Prophylactic Negative Pressure Wound Therapy in Obese Patients Following Cesarean Delivery

Maureen Ayers Looby, Rachel Isaksson Vogel, Ananta Bangdiwala, Barbara Hyer, Kamalini Das

Research output: Contribution to journalArticlepeer-review

4 Scopus citations

Abstract

Objective. Negative pressure therapy (NPT) offers the potential to reduce infection in obese patients. The goal of this study was to explore the association between NPT use and infection after cesarean delivery among obese women. Methods: We initiated a hospital protocol wherein women with a body mass index (BMI) of 40 kg/m2 or greater who delivered after January 1, 2011 were to receive NPT following cesarean section. A retrospective comparison of surgical site infection (SSI) in women receiving the intervention to a similar group with a BMI of 40 kg/m2 or greater, a historical control group of women who delivered before January 1, 2011. Incidence of SSI was compared between time periods using logistic regression models. Results. A total of 233 patients in the preintervention (control) group and 234 patients in the intervention group were included in the analysis. In the control group, 23 (9.9%) developed SSI, compared with 13 (5.6%) in the intervention group. After adjustment for potential confounding factors, women in the postintervention period experienced a statistically significant reduction in SSI rates (adjusted odds ratio =0.45, 95% CI = 0.22-0.95); P =.04). Conclusion. Implementation of a hospital protocol of NPT following cesarean delivery in obese women resulted in reduced incidence of postoperative SSI. This study suggests that using NPT after cesarean delivery in women with a BMI ≥40 kg/m2 is an efficacious method to reduce incidence of postoperative wound infections.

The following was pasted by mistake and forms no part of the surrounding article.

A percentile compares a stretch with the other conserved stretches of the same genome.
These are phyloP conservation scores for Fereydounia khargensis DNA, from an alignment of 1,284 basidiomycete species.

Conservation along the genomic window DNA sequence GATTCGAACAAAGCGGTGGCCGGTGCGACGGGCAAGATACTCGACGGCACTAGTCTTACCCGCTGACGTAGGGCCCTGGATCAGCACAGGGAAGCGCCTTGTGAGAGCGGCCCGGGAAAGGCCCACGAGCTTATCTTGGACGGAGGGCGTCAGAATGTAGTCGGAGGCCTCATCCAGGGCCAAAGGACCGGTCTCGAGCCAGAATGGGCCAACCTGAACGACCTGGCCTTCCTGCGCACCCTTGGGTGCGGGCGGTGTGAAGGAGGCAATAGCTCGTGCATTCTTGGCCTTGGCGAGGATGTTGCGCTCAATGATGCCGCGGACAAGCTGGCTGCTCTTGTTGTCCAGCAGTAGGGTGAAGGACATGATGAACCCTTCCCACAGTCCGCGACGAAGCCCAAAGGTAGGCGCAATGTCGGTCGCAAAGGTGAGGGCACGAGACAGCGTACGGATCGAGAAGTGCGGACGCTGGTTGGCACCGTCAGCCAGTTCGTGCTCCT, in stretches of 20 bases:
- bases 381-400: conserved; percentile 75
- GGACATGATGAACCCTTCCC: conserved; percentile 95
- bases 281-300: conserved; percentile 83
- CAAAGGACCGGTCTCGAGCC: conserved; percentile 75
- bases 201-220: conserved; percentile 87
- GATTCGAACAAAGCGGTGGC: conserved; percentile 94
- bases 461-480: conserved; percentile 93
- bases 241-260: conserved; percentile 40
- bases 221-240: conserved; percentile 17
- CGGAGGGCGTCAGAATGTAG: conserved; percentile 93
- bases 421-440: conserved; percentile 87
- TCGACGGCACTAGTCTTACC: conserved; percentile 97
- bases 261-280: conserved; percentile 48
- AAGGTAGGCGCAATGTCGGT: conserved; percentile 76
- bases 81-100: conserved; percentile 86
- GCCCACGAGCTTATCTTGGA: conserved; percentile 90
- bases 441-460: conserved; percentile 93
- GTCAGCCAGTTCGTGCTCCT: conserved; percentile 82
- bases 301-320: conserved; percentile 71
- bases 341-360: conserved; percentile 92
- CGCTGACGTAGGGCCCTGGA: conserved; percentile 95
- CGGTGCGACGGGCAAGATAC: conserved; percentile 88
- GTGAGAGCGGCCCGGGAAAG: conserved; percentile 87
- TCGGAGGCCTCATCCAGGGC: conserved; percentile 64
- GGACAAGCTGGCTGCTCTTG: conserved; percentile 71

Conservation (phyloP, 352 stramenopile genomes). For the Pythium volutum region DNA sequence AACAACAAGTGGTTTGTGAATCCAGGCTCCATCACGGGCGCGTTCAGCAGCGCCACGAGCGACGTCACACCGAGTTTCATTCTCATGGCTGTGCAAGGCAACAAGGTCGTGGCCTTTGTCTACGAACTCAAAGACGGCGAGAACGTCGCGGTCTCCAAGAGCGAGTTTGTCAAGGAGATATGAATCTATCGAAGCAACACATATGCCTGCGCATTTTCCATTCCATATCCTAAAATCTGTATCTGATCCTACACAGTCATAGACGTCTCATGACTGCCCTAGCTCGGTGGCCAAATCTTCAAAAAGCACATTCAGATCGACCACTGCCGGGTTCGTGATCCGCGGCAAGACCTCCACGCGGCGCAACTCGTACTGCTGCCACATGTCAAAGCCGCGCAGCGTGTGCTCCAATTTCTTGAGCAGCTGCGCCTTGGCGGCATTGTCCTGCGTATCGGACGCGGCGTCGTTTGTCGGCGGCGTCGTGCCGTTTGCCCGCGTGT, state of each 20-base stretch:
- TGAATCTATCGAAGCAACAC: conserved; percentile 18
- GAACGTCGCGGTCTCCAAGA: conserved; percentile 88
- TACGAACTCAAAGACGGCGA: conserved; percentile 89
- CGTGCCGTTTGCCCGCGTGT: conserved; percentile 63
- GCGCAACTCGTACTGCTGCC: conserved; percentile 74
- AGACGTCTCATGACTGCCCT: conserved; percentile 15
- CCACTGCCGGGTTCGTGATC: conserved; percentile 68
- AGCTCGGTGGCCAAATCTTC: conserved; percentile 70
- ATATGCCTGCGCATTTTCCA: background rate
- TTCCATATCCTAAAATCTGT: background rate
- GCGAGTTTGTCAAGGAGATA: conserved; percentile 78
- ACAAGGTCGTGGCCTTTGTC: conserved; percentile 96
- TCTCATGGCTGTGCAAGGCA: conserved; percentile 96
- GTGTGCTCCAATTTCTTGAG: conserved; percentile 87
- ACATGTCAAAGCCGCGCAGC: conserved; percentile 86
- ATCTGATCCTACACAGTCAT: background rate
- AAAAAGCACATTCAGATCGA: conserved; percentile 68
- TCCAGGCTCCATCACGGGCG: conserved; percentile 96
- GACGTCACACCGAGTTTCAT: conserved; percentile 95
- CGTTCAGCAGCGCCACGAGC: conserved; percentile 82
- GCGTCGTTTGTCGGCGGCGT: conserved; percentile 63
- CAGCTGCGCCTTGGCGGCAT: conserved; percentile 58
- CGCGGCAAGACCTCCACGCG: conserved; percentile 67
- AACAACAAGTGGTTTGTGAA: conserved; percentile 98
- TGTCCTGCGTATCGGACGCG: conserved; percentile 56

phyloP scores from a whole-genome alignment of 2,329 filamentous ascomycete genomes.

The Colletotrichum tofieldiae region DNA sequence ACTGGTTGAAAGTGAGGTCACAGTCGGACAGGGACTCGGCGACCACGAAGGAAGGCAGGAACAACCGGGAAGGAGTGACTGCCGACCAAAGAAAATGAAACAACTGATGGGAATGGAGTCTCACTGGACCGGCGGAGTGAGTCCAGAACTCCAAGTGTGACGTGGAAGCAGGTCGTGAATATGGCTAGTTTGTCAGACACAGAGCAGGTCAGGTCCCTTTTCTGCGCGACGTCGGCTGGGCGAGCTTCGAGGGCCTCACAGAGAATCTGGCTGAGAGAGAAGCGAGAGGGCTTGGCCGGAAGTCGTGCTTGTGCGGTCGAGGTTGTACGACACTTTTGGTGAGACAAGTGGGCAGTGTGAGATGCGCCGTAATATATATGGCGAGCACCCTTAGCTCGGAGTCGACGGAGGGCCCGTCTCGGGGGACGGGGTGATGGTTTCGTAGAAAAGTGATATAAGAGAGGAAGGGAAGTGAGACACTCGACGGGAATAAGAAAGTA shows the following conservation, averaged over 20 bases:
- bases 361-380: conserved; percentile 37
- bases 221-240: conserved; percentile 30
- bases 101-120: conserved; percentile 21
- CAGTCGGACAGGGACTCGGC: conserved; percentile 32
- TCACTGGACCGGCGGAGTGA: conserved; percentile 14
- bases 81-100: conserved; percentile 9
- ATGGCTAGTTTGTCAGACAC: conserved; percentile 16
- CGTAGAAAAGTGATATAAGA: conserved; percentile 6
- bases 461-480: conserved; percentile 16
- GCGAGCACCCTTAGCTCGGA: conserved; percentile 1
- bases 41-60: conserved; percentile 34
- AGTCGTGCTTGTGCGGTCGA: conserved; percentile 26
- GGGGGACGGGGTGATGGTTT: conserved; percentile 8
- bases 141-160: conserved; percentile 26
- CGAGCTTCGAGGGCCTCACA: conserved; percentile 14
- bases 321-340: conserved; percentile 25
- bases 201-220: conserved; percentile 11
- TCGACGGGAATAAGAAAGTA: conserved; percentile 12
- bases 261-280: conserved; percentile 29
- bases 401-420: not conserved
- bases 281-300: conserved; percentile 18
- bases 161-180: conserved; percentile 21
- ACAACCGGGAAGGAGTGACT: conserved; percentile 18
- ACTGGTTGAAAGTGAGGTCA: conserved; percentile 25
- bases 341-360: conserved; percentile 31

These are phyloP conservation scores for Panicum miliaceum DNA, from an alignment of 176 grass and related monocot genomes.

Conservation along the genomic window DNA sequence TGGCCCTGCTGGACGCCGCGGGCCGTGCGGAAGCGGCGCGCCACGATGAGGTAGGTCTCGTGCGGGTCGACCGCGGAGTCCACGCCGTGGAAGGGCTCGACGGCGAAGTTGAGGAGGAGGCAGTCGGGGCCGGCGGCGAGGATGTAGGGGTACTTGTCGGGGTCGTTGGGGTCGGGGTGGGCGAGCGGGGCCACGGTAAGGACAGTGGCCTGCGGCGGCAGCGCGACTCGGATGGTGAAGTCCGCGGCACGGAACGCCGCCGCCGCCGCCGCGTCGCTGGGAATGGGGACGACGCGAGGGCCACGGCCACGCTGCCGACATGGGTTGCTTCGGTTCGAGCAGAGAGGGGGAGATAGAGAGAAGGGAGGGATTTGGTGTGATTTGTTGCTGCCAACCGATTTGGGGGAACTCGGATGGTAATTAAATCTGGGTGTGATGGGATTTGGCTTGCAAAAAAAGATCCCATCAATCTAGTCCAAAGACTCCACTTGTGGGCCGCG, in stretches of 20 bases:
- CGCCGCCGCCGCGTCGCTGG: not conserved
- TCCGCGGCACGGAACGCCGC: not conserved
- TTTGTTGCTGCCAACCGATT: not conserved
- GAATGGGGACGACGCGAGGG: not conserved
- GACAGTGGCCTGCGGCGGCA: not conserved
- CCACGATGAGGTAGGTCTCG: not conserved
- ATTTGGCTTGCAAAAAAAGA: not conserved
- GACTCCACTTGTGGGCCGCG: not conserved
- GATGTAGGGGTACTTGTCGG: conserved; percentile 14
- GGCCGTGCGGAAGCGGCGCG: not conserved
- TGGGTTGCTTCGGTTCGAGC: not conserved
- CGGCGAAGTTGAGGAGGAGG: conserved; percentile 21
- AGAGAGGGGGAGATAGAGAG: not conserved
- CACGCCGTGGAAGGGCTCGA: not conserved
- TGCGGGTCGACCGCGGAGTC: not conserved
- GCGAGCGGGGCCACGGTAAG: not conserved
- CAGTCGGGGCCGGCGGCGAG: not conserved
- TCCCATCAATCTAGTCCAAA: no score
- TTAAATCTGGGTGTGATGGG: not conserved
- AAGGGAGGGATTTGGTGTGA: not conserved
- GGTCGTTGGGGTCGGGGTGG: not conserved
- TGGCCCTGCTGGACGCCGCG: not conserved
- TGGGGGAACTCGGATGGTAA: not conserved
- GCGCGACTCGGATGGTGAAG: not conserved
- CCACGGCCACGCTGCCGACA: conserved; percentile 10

Original languageEnglish (US)
Pages (from-to)43-49
Number of pages7
JournalSurgical Innovation
Volume25
Issue number1
DOIs
StatePublished - Feb 1 2018

Bibliographical note

Funding Information:
The author(s) disclosed receipt of the following financial support for the research, authorship, and/or publication of this article: This study was supported in part by the Regions Hospital Red Fund RG 1415301 from HealthPartners Medical Group. Statistical data analysis was supported in part by NIH grant P30 CA77598 utilizing the Biostatistics and Bioinformatics Core shared resource of the Masonic Cancer Center, University of Minnesota and by the National Center for Advancing Translational Sciences of the National Institutes of Health Award Number UL1TR000114.

Publisher Copyright:
© 2017, © The Author(s) 2017.

Keywords

  • evidence based medicine/surgery
  • surgical oncology
  • tissue engineering

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